Woods draws a lot of double teams, and he handles them well. Having the ability to take on multiple linemen frees up your other playmakers. As the anchor in the middle, Woods made life a lot easier for not only his fellow defensive linemen but the team's two young star Linebackers Jaylon Smith and Leighton Vander Esch. Allowing them to roam freely like Lions in the Serengeti makes running backs essentially Zebra's carrying the ball, cooked food. So much so that both tallied over 120 tackles and were the only teammates in the NFL to rank in the top 15 in that category.
There's nothing but upside with Antwaun Woods. He's only had 18 games of experience in three years. He's already a stud, but with limited snaps, it can only mean he'll be even more formidable going forward.
The Cowboys have a loaded defensive lineman group with around 15 bodies, plenty of competition. All signs point to him remaining the starter, but it's not guaranteed. Even with that being said I don't expect a complacency from Woods, especially with DeMarcus Lawrence and Robert Quinn looking like the only sure starters on the defensive line. Plus this is a contract year for him, so you know he'll be even more motivated as he tries to maximize his dollars. We've only seen the tip of the iceberg from this raw talent, setting up for a potential breakout year for him in 2019.
Cedrick Wilson: Cowboys WR Could Shine After a Year Off
The departure of Cole Beasley to Buffalo via free agency in March left a hole at the slot receiver position in Dallas. The team signed veteran Randall Cobb about a week later, but only to a one year deal. Names like Tavon Austin and Allen Hurns along with Cobb are looked at as the replacement for Beasley but don't forget about Cedrick Wilson.
Selected in the sixth round in 2018, Wilson was coming off an impressive and highly productive two-year career at Boise State. Tallying 139 receptions for 2,640 yards and 18 touchdowns in just 26 games.
When OTA's began last season, the rookie was already turning heads with his route running, ability to create separation and athleticism, but unfortunately, disaster happened not long afterward. Wilson would suffer a shoulder injury that placed him on injured reserve for 2018, the same shoulder he had issues with in college. A not so fairy tale beginning to an NFL career.
Although his time on the field was short-lived last summer, he definitely caught the eye of wide receivers coach Sanjay Lal.
"Ced's a savvy, smart football player. He picks things up really well. He applies them to the field. In terms of technique, he's one of the best if you watch him. His stance and start is really good. He comes off the ball with low pad level. He's eating up ground and then has a nack to make a big play over the top on a big post," Lal said.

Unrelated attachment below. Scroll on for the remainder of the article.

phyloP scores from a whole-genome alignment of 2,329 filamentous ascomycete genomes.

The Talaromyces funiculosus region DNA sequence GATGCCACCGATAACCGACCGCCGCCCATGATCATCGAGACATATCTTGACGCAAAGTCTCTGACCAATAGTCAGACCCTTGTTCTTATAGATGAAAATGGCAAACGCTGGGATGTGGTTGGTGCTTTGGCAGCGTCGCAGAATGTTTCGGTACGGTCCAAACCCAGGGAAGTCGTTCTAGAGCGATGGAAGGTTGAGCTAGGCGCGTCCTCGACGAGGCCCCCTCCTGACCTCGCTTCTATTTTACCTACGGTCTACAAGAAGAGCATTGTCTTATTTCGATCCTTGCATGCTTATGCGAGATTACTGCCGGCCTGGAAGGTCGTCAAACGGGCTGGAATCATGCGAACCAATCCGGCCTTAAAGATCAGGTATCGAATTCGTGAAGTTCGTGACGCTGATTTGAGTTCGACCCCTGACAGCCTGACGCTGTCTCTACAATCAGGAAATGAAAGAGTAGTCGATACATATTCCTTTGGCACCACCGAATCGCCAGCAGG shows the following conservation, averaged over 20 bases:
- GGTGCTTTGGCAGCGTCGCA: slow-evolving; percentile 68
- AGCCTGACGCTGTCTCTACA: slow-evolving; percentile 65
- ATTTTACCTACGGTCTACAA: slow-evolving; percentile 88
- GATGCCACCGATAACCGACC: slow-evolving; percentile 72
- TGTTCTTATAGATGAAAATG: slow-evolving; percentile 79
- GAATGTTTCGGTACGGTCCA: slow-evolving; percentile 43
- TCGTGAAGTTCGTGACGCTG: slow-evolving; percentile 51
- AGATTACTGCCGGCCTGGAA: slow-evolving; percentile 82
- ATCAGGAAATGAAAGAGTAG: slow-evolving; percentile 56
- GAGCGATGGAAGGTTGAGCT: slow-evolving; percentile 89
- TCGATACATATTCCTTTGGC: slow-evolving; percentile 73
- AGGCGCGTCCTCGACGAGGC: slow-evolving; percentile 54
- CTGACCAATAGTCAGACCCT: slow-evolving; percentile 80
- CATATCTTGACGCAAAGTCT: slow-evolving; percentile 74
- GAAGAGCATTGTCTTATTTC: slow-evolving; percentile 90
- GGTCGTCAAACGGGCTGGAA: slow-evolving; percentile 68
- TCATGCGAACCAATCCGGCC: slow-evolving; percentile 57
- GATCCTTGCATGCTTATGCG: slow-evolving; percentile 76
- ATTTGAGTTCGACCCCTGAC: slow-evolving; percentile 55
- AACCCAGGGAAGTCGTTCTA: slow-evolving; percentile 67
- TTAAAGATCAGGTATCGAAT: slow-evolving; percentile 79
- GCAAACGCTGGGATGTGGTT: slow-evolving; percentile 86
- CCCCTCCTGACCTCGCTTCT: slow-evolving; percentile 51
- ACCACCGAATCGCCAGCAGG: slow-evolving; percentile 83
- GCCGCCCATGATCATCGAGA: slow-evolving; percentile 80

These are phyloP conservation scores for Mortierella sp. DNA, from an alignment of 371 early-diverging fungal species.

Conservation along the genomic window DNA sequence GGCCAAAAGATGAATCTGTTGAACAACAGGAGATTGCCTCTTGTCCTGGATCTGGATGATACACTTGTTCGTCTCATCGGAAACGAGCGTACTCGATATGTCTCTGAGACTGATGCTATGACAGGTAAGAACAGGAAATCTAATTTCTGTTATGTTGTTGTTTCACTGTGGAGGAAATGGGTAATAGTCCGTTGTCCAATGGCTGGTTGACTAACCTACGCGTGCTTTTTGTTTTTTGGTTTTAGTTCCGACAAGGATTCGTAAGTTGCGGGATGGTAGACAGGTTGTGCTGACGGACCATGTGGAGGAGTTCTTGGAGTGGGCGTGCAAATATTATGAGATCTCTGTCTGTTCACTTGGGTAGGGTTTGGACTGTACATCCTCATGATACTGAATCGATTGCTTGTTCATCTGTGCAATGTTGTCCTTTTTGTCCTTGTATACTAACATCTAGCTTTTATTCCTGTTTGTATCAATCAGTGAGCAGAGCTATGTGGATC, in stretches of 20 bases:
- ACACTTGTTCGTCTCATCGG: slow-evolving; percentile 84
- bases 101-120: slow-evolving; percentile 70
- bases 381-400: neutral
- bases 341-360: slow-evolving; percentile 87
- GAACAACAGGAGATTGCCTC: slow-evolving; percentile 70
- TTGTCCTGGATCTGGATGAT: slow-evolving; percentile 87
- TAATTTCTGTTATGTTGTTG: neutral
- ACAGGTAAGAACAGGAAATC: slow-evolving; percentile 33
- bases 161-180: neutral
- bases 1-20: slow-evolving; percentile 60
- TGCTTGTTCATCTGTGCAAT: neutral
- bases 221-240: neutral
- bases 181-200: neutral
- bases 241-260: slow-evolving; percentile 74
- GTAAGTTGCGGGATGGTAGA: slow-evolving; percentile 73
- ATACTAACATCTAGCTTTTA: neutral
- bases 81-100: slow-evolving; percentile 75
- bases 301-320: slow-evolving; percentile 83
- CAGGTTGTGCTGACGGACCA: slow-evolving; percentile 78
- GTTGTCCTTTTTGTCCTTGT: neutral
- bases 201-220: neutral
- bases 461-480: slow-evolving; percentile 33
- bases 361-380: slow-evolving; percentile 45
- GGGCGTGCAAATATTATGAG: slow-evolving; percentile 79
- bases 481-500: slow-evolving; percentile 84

Amari Cooper, Michael Gallup and Randall Cobb make up a very formidable receiving core, and adding a healthy Wilson to that could work wonders. His experience on the outside and the slot gives offensive coordinator Kellen Moore plenty of options. Slot receivers are usually harder to bump off the line with the extra few yards of cushion they get, giving them more options route wise seeing as they can go inside or out a lot easier than outside receivers. That's where Wilson's supreme route running can come into play. Also, with his ability to separate on the outside and beat corners deep, you can play him opposite Amari Cooper and put Cobb in the slot with a combination of either Gallup, Austin or Hurns in a four-wide receiver set, the possibilities are endless.
A setback can be a blessing in disguise if approached in the right manner. Wilson hasn't let the year off derail his focus on what he's trying to do in Dallas.
"Coming back off the rehab was tough in general. But definitely a year of just seeing how everything goes, the speed is definitely slowing down. Just getting back in the playbook and learning from older guys of what I need to do and doing what the coaches expect of me," Wilson said.
The competition won't be easy for Wilson, though, as other young up and coming receivers are fighting for roster spots as well. UDFA's (Undrafted Free Agents) Jon'Vea Johnson and Jalen Guyton will also be fighting for snaps during mini-camp, with the former already making waves during OTA's. Reggie Davis has also turned a few heads in the summer, a fellow UDFA himself trying to find a home after bouncing around the league between four different teams since 2017.
It's all about health for Cedrick Wilson at this point. Can his shoulder hold up enough to allow his skill set to make a contribution to the Cowboys in 2019? The talent is there, along with the praises of his position coach, now it'll be interesting to see if this potential diamond in the rough can shine under the bright lights of AT&T Stadium.